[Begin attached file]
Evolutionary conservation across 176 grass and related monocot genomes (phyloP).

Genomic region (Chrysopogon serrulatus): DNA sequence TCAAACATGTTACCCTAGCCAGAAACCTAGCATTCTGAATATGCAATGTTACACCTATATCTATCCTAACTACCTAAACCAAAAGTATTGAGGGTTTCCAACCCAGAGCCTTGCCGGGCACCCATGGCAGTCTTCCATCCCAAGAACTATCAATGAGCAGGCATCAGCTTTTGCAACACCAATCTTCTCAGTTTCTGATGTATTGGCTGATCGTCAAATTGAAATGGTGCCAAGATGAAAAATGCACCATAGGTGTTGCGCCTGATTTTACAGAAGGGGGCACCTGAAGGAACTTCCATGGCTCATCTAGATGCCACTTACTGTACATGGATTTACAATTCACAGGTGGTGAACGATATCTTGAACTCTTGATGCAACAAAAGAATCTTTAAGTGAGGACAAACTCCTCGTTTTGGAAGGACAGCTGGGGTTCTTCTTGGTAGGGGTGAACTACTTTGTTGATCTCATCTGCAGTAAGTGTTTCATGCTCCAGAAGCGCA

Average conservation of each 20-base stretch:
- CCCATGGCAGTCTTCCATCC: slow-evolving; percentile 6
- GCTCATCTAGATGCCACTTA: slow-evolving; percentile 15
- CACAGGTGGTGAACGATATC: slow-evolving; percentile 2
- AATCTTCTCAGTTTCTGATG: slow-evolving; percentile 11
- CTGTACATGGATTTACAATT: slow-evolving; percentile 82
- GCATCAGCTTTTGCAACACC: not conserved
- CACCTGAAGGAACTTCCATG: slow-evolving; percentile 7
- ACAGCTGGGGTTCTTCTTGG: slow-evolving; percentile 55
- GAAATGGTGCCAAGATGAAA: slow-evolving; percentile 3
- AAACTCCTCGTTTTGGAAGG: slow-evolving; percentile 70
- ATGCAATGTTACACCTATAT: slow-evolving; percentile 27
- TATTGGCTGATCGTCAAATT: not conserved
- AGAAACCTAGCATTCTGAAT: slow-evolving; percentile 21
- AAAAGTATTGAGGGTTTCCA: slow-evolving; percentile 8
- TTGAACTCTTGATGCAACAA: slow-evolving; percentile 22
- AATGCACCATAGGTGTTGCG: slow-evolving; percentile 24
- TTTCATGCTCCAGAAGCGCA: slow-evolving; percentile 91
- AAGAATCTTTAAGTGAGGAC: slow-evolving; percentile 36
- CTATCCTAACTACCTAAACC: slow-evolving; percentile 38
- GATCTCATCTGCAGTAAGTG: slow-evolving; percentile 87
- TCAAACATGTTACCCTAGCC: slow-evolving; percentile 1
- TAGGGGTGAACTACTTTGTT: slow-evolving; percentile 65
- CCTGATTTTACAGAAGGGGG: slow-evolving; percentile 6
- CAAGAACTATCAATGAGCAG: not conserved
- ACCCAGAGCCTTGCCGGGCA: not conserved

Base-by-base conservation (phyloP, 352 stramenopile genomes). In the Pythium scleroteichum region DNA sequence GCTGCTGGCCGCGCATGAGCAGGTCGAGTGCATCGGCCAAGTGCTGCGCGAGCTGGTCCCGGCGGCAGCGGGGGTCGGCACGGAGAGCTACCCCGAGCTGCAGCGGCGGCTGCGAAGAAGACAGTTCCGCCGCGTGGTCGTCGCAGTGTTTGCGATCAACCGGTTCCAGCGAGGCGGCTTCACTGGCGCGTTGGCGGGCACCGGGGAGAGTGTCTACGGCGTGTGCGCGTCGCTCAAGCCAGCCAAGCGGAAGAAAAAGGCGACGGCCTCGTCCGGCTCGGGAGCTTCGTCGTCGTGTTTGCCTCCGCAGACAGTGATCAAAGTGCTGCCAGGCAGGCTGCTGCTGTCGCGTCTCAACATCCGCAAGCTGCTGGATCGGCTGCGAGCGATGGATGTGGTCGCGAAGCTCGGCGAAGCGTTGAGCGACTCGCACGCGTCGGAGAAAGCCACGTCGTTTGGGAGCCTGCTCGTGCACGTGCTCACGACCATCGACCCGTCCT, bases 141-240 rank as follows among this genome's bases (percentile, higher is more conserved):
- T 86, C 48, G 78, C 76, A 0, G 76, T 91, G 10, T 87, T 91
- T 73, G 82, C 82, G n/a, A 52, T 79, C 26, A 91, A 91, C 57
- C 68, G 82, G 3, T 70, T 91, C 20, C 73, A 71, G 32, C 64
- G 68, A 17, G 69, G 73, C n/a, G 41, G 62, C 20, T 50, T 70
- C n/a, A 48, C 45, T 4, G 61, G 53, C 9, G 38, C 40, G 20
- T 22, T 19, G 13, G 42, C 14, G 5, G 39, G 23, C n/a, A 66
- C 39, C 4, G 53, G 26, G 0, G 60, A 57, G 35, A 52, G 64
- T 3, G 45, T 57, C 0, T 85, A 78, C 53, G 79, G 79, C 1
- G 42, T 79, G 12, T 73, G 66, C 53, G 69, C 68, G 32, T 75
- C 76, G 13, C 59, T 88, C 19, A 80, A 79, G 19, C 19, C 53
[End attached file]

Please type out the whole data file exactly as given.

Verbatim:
Evolutionary conservation across 176 grass and related monocot genomes (phyloP).

Genomic region (Chrysopogon serrulatus): DNA sequence TCAAACATGTTACCCTAGCCAGAAACCTAGCATTCTGAATATGCAATGTTACACCTATATCTATCCTAACTACCTAAACCAAAAGTATTGAGGGTTTCCAACCCAGAGCCTTGCCGGGCACCCATGGCAGTCTTCCATCCCAAGAACTATCAATGAGCAGGCATCAGCTTTTGCAACACCAATCTTCTCAGTTTCTGATGTATTGGCTGATCGTCAAATTGAAATGGTGCCAAGATGAAAAATGCACCATAGGTGTTGCGCCTGATTTTACAGAAGGGGGCACCTGAAGGAACTTCCATGGCTCATCTAGATGCCACTTACTGTACATGGATTTACAATTCACAGGTGGTGAACGATATCTTGAACTCTTGATGCAACAAAAGAATCTTTAAGTGAGGACAAACTCCTCGTTTTGGAAGGACAGCTGGGGTTCTTCTTGGTAGGGGTGAACTACTTTGTTGATCTCATCTGCAGTAAGTGTTTCATGCTCCAGAAGCGCA

Average conservation of each 20-base stretch:
- CCCATGGCAGTCTTCCATCC: slow-evolving; percentile 6
- GCTCATCTAGATGCCACTTA: slow-evolving; percentile 15
- CACAGGTGGTGAACGATATC: slow-evolving; percentile 2
- AATCTTCTCAGTTTCTGATG: slow-evolving; percentile 11
- CTGTACATGGATTTACAATT: slow-evolving; percentile 82
- GCATCAGCTTTTGCAACACC: not conserved
- CACCTGAAGGAACTTCCATG: slow-evolving; percentile 7
- ACAGCTGGGGTTCTTCTTGG: slow-evolving; percentile 55
- GAAATGGTGCCAAGATGAAA: slow-evolving; percentile 3
- AAACTCCTCGTTTTGGAAGG: slow-evolving; percentile 70
- ATGCAATGTTACACCTATAT: slow-evolving; percentile 27
- TATTGGCTGATCGTCAAATT: not conserved
- AGAAACCTAGCATTCTGAAT: slow-evolving; percentile 21
- AAAAGTATTGAGGGTTTCCA: slow-evolving; percentile 8
- TTGAACTCTTGATGCAACAA: slow-evolving; percentile 22
- AATGCACCATAGGTGTTGCG: slow-evolving; percentile 24
- TTTCATGCTCCAGAAGCGCA: slow-evolving; percentile 91
- AAGAATCTTTAAGTGAGGAC: slow-evolving; percentile 36
- CTATCCTAACTACCTAAACC: slow-evolving; percentile 38
- GATCTCATCTGCAGTAAGTG: slow-evolving; percentile 87
- TCAAACATGTTACCCTAGCC: slow-evolving; percentile 1
- TAGGGGTGAACTACTTTGTT: slow-evolving; percentile 65
- CCTGATTTTACAGAAGGGGG: slow-evolving; percentile 6
- CAAGAACTATCAATGAGCAG: not conserved
- ACCCAGAGCCTTGCCGGGCA: not conserved

Base-by-base conservation (phyloP, 352 stramenopile genomes). In the Pythium scleroteichum region DNA sequence GCTGCTGGCCGCGCATGAGCAGGTCGAGTGCATCGGCCAAGTGCTGCGCGAGCTGGTCCCGGCGGCAGCGGGGGTCGGCACGGAGAGCTACCCCGAGCTGCAGCGGCGGCTGCGAAGAAGACAGTTCCGCCGCGTGGTCGTCGCAGTGTTTGCGATCAACCGGTTCCAGCGAGGCGGCTTCACTGGCGCGTTGGCGGGCACCGGGGAGAGTGTCTACGGCGTGTGCGCGTCGCTCAAGCCAGCCAAGCGGAAGAAAAAGGCGACGGCCTCGTCCGGCTCGGGAGCTTCGTCGTCGTGTTTGCCTCCGCAGACAGTGATCAAAGTGCTGCCAGGCAGGCTGCTGCTGTCGCGTCTCAACATCCGCAAGCTGCTGGATCGGCTGCGAGCGATGGATGTGGTCGCGAAGCTCGGCGAAGCGTTGAGCGACTCGCACGCGTCGGAGAAAGCCACGTCGTTTGGGAGCCTGCTCGTGCACGTGCTCACGACCATCGACCCGTCCT, bases 141-240 rank as follows among this genome's bases (percentile, higher is more conserved):
- T 86, C 48, G 78, C 76, A 0, G 76, T 91, G 10, T 87, T 91
- T 73, G 82, C 82, G n/a, A 52, T 79, C 26, A 91, A 91, C 57
- C 68, G 82, G 3, T 70, T 91, C 20, C 73, A 71, G 32, C 64
- G 68, A 17, G 69, G 73, C n/a, G 41, G 62, C 20, T 50, T 70
- C n/a, A 48, C 45, T 4, G 61, G 53, C 9, G 38, C 40, G 20
- T 22, T 19, G 13, G 42, C 14, G 5, G 39, G 23, C n/a, A 66
- C 39, C 4, G 53, G 26, G 0, G 60, A 57, G 35, A 52, G 64
- T 3, G 45, T 57, C 0, T 85, A 78, C 53, G 79, G 79, C 1
- G 42, T 79, G 12, T 73, G 66, C 53, G 69, C 68, G 32, T 75
- C 76, G 13, C 59, T 88, C 19, A 80, A 79, G 19, C 19, C 53